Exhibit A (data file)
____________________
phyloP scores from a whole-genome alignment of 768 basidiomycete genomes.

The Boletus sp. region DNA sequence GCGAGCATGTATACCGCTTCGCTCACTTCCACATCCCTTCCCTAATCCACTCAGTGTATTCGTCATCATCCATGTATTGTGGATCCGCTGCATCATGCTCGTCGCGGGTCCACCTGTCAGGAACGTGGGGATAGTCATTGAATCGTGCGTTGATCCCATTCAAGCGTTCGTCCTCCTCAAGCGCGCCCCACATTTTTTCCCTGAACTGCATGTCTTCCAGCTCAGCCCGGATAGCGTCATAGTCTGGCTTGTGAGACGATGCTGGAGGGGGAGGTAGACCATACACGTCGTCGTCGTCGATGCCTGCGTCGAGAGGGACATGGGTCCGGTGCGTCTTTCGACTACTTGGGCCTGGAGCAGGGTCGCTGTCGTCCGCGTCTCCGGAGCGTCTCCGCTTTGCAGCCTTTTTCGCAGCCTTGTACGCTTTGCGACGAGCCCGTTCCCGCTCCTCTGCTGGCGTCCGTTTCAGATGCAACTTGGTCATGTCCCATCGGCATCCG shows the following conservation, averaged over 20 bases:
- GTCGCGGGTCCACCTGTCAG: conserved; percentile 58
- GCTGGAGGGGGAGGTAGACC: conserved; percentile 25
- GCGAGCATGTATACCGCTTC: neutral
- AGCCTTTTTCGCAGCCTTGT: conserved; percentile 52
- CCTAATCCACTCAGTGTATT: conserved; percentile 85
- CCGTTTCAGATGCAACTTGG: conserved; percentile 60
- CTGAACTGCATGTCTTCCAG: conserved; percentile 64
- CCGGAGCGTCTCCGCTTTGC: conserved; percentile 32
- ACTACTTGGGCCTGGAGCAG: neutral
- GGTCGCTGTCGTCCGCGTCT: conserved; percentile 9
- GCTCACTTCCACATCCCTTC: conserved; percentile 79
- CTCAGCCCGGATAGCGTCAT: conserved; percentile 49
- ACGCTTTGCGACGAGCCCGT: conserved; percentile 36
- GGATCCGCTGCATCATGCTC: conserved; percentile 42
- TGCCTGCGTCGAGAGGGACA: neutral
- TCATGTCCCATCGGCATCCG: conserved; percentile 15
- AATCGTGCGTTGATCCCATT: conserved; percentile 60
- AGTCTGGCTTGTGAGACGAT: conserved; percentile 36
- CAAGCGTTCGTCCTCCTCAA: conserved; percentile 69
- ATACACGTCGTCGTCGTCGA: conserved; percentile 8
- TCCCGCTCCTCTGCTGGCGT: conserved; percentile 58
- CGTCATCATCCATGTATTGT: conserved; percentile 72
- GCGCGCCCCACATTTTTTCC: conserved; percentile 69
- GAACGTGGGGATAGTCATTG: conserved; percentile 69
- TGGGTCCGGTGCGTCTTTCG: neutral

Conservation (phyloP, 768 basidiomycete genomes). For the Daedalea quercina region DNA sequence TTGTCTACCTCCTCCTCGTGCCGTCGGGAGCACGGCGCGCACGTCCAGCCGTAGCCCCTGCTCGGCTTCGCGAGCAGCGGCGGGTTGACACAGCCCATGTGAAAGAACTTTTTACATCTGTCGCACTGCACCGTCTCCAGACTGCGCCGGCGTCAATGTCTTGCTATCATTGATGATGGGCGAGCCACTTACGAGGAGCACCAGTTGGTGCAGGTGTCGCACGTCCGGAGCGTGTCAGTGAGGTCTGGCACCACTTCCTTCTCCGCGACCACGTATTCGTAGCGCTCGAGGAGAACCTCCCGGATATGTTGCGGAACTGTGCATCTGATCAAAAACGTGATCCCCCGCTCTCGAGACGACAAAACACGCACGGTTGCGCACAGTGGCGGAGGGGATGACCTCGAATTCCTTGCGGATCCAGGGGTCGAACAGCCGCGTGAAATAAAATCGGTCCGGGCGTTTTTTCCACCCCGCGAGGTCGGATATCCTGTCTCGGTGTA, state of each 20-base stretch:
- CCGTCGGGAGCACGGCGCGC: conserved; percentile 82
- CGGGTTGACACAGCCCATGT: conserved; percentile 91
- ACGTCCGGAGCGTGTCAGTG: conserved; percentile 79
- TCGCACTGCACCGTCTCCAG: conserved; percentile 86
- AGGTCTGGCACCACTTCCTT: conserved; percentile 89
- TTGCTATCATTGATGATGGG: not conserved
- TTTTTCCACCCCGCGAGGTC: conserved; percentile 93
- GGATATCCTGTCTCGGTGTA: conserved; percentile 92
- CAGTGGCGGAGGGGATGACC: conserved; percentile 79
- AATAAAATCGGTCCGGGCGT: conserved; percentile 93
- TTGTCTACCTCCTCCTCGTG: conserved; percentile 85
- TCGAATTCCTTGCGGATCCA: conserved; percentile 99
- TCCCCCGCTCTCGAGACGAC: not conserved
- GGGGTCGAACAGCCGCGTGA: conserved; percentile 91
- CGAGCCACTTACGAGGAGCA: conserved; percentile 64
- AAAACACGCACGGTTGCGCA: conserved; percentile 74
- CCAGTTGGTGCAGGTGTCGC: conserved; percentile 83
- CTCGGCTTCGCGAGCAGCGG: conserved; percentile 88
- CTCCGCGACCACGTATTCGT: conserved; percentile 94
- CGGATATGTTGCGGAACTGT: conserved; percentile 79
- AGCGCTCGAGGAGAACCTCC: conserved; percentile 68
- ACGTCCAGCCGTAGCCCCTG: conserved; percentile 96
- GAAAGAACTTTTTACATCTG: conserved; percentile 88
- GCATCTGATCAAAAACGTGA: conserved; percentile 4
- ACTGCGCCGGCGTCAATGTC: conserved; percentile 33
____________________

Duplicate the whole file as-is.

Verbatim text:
phyloP scores from a whole-genome alignment of 768 basidiomycete genomes.

The Boletus sp. region DNA sequence GCGAGCATGTATACCGCTTCGCTCACTTCCACATCCCTTCCCTAATCCACTCAGTGTATTCGTCATCATCCATGTATTGTGGATCCGCTGCATCATGCTCGTCGCGGGTCCACCTGTCAGGAACGTGGGGATAGTCATTGAATCGTGCGTTGATCCCATTCAAGCGTTCGTCCTCCTCAAGCGCGCCCCACATTTTTTCCCTGAACTGCATGTCTTCCAGCTCAGCCCGGATAGCGTCATAGTCTGGCTTGTGAGACGATGCTGGAGGGGGAGGTAGACCATACACGTCGTCGTCGTCGATGCCTGCGTCGAGAGGGACATGGGTCCGGTGCGTCTTTCGACTACTTGGGCCTGGAGCAGGGTCGCTGTCGTCCGCGTCTCCGGAGCGTCTCCGCTTTGCAGCCTTTTTCGCAGCCTTGTACGCTTTGCGACGAGCCCGTTCCCGCTCCTCTGCTGGCGTCCGTTTCAGATGCAACTTGGTCATGTCCCATCGGCATCCG shows the following conservation, averaged over 20 bases:
- GTCGCGGGTCCACCTGTCAG: conserved; percentile 58
- GCTGGAGGGGGAGGTAGACC: conserved; percentile 25
- GCGAGCATGTATACCGCTTC: neutral
- AGCCTTTTTCGCAGCCTTGT: conserved; percentile 52
- CCTAATCCACTCAGTGTATT: conserved; percentile 85
- CCGTTTCAGATGCAACTTGG: conserved; percentile 60
- CTGAACTGCATGTCTTCCAG: conserved; percentile 64
- CCGGAGCGTCTCCGCTTTGC: conserved; percentile 32
- ACTACTTGGGCCTGGAGCAG: neutral
- GGTCGCTGTCGTCCGCGTCT: conserved; percentile 9
- GCTCACTTCCACATCCCTTC: conserved; percentile 79
- CTCAGCCCGGATAGCGTCAT: conserved; percentile 49
- ACGCTTTGCGACGAGCCCGT: conserved; percentile 36
- GGATCCGCTGCATCATGCTC: conserved; percentile 42
- TGCCTGCGTCGAGAGGGACA: neutral
- TCATGTCCCATCGGCATCCG: conserved; percentile 15
- AATCGTGCGTTGATCCCATT: conserved; percentile 60
- AGTCTGGCTTGTGAGACGAT: conserved; percentile 36
- CAAGCGTTCGTCCTCCTCAA: conserved; percentile 69
- ATACACGTCGTCGTCGTCGA: conserved; percentile 8
- TCCCGCTCCTCTGCTGGCGT: conserved; percentile 58
- CGTCATCATCCATGTATTGT: conserved; percentile 72
- GCGCGCCCCACATTTTTTCC: conserved; percentile 69
- GAACGTGGGGATAGTCATTG: conserved; percentile 69
- TGGGTCCGGTGCGTCTTTCG: neutral

Conservation (phyloP, 768 basidiomycete genomes). For the Daedalea quercina region DNA sequence TTGTCTACCTCCTCCTCGTGCCGTCGGGAGCACGGCGCGCACGTCCAGCCGTAGCCCCTGCTCGGCTTCGCGAGCAGCGGCGGGTTGACACAGCCCATGTGAAAGAACTTTTTACATCTGTCGCACTGCACCGTCTCCAGACTGCGCCGGCGTCAATGTCTTGCTATCATTGATGATGGGCGAGCCACTTACGAGGAGCACCAGTTGGTGCAGGTGTCGCACGTCCGGAGCGTGTCAGTGAGGTCTGGCACCACTTCCTTCTCCGCGACCACGTATTCGTAGCGCTCGAGGAGAACCTCCCGGATATGTTGCGGAACTGTGCATCTGATCAAAAACGTGATCCCCCGCTCTCGAGACGACAAAACACGCACGGTTGCGCACAGTGGCGGAGGGGATGACCTCGAATTCCTTGCGGATCCAGGGGTCGAACAGCCGCGTGAAATAAAATCGGTCCGGGCGTTTTTTCCACCCCGCGAGGTCGGATATCCTGTCTCGGTGTA, state of each 20-base stretch:
- CCGTCGGGAGCACGGCGCGC: conserved; percentile 82
- CGGGTTGACACAGCCCATGT: conserved; percentile 91
- ACGTCCGGAGCGTGTCAGTG: conserved; percentile 79
- TCGCACTGCACCGTCTCCAG: conserved; percentile 86
- AGGTCTGGCACCACTTCCTT: conserved; percentile 89
- TTGCTATCATTGATGATGGG: not conserved
- TTTTTCCACCCCGCGAGGTC: conserved; percentile 93
- GGATATCCTGTCTCGGTGTA: conserved; percentile 92
- CAGTGGCGGAGGGGATGACC: conserved; percentile 79
- AATAAAATCGGTCCGGGCGT: conserved; percentile 93
- TTGTCTACCTCCTCCTCGTG: conserved; percentile 85
- TCGAATTCCTTGCGGATCCA: conserved; percentile 99
- TCCCCCGCTCTCGAGACGAC: not conserved
- GGGGTCGAACAGCCGCGTGA: conserved; percentile 91
- CGAGCCACTTACGAGGAGCA: conserved; percentile 64
- AAAACACGCACGGTTGCGCA: conserved; percentile 74
- CCAGTTGGTGCAGGTGTCGC: conserved; percentile 83
- CTCGGCTTCGCGAGCAGCGG: conserved; percentile 88
- CTCCGCGACCACGTATTCGT: conserved; percentile 94
- CGGATATGTTGCGGAACTGT: conserved; percentile 79
- AGCGCTCGAGGAGAACCTCC: conserved; percentile 68
- ACGTCCAGCCGTAGCCCCTG: conserved; percentile 96
- GAAAGAACTTTTTACATCTG: conserved; percentile 88
- GCATCTGATCAAAAACGTGA: conserved; percentile 4
- ACTGCGCCGGCGTCAATGTC: conserved; percentile 33